What Every Entrepreneur Needs to Know About Visual Search
From Amazon to Pinterest, the entire e-commerce ecosystem is making the switch.
E-commerce businesses live and breathe by keyword searches, but new technology is causing the industry to think outside the written word, and all in the name of efficiency. When you’re searching for a Roomba or a smartphone, a keyword search works pretty well. But if you’re looking for something specific and unique, like a particular article of clothing or a coffee table, it’s much more efficient to search by picture. That’s why visual search is making such a huge splash in the retail industry. It taps into the idea that sometimes words fail, but a picture says it all.
Keyword failure was the genesis for the entrepreneurial tech company, Syte, which is one of the major providers of visual-search technology. The company’s co-founder, Lihi Pinto Fryman, was working in a completely different industry when she found herself looking for a particular red dress online and couldn’t find the words to describe it. She thought about how ludicrous it was that searching by picture wasn’t yet a “thing.” So, she and her team made it a thing, and four years later, Syte delivers this feature to some of the world’s largest retailers.
Syte is not the only business building out visual search capabilities. Earlier this year, Amazon announced its commitment to implementing visual search onto its site to increase clothing sales, and Pinterest is making a killing by creating shoppable content for advertisers based on visual search. Certainly, the fashion and home-decor industries are seeing the biggest transformation as a result of this technology, but the idea of searching by picture is also impacting the whole e-commerce ecosystem in a number of remarkable ways.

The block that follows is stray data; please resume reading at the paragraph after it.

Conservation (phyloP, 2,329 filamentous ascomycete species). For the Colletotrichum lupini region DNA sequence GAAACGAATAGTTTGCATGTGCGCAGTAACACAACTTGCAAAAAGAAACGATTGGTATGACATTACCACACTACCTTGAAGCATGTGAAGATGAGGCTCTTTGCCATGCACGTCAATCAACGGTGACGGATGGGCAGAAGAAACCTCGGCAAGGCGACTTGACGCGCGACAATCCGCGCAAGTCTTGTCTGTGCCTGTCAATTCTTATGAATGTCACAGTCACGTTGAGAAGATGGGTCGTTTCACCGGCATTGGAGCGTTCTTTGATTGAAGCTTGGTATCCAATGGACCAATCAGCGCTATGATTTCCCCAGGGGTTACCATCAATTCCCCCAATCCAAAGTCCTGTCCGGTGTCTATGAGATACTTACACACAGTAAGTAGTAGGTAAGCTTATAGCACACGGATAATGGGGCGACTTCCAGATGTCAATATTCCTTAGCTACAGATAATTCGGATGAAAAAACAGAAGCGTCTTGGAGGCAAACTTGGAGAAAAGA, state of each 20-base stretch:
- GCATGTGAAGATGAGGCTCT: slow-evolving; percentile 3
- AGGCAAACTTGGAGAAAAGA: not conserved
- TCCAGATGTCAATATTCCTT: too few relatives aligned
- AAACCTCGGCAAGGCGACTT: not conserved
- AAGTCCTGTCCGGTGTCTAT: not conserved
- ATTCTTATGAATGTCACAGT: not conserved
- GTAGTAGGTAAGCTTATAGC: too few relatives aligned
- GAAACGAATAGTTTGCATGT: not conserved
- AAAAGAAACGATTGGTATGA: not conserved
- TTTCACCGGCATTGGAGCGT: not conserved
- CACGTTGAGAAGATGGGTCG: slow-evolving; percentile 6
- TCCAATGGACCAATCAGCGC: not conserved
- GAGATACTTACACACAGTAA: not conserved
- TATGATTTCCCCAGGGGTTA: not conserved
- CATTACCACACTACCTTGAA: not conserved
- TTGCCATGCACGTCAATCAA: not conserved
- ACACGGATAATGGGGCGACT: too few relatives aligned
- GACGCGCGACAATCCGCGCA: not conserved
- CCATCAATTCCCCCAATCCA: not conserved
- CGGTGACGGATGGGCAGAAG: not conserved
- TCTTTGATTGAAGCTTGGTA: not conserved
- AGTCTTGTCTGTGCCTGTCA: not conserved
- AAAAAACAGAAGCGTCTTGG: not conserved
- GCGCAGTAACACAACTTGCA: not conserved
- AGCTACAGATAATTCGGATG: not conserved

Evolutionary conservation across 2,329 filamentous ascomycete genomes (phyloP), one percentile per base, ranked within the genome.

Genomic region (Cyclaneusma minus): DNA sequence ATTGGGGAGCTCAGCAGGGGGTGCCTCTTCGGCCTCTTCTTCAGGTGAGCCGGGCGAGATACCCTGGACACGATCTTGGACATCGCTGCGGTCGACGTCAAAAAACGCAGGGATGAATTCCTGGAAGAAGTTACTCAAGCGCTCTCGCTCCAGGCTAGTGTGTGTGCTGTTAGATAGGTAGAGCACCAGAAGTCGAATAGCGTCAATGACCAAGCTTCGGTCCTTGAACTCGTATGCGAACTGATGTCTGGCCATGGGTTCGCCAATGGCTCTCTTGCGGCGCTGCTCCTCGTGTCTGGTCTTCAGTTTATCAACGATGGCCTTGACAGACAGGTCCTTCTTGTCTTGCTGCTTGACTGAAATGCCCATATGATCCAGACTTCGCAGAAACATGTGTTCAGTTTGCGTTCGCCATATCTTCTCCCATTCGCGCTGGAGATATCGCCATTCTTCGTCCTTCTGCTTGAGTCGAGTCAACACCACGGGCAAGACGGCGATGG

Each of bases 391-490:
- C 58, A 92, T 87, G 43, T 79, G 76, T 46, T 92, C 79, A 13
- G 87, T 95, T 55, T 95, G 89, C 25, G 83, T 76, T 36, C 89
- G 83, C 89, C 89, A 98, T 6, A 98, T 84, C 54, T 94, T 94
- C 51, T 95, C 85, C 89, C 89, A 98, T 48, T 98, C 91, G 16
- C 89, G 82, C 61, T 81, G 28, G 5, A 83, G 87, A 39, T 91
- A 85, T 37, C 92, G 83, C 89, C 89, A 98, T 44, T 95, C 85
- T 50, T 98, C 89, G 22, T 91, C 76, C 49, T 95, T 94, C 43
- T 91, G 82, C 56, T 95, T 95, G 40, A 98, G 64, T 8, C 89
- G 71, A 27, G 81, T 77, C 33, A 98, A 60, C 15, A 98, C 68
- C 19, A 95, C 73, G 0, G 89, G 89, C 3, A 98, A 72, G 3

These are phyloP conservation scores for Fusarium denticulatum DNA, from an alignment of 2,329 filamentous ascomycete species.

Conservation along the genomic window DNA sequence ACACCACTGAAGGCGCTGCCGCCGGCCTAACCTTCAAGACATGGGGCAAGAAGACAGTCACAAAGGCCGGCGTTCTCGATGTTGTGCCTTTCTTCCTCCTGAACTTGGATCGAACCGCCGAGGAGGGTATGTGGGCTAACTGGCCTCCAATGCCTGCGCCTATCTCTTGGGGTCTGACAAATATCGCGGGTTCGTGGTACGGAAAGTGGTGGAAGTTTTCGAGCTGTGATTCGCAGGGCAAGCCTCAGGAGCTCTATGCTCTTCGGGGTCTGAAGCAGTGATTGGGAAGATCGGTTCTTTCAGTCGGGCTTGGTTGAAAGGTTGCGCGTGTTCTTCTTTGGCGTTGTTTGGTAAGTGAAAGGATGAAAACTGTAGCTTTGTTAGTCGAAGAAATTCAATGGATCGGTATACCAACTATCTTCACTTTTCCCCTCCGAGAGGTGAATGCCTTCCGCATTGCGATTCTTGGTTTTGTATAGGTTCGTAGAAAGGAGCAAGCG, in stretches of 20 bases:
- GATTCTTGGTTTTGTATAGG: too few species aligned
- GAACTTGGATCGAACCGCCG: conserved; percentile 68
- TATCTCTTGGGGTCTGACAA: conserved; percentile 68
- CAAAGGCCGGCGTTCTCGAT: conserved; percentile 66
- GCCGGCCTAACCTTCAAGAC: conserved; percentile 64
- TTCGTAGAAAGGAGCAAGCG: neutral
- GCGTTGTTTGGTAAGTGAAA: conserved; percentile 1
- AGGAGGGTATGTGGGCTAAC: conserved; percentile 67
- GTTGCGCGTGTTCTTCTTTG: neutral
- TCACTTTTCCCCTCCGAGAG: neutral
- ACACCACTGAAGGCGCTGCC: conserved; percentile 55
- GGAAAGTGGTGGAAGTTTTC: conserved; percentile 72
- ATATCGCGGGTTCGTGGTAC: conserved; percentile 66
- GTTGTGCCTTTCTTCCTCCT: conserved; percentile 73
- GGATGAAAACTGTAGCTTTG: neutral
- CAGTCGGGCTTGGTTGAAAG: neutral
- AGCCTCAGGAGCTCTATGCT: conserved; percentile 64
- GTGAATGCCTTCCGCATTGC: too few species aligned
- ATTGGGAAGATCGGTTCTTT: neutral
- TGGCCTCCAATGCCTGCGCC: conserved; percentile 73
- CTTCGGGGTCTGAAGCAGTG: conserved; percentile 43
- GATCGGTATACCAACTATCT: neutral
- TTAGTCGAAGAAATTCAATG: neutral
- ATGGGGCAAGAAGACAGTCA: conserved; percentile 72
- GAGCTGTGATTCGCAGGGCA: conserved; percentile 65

Raising Customer Expectations
While not every e-commerce site sells something that can be enhanced by visual search, the technology is said to evolve customer expectations. “Think back to the best digital experience you’ve ever had,” Pinto Fryman recently blogged for HubSpot. “Whatever it was, you remember it. And now you compare every business's digital experience to it. That is exactly what visual search is going to do for your business, whether you use it or not.”
Visual search helps customers find exactly what they’re looking for five times faster. This instant gratification is going to become the norm, and e-commerce businesses everywhere will have to adhere to that speed if they want to stay relevant.
Making All Content Shoppable
According to a 2017 study by the Martech Zone, 1,440 WordPress posts are created every minute, not to mention 3.3 million Facebook posts, 500 hours of YouTube videos and 149,513 emails sent. That’s a whole lot of content, and if you’re going to take the time to create content that grabs eyeballs, you can go even further by making that content shoppable, thereby increasing your ROI significantly.
“By embedding elegant images into the content that direct users to the products they want to buy, your content literally comes to life,” expands Fryman in her HubSpot post. “Ultimately, visual search will help your team see the true impact of the content you produce.”
SEO is a fact of life for e-commerce companies, and it takes extreme diligence to tag every single item in your catalog. Tagging an item incorrectly or not specifically enough can result in the loss of potential sales. Visual search not only streamlines this process, but it also creates more intricate tagging automatically.
As Pinto Fryman explains in the aforementioned blog, visual search "features deep tagging, an image-to-text feature that tags images automatically and makes them interpretable for search engines like Google, as well as textual search engines on websites. Deep tagging can create a rich set of tags for an image within just a few milliseconds.”
To Sum It Up....
Innovation is a funny thing. For every new invention, there is a ripple effect that reaches far beyond the creator’s original intent. Visual search will certainly become a necessary investment for visual industries, but it will be very interesting to see the new standards and spinoff features that it will inspire in the years to come.
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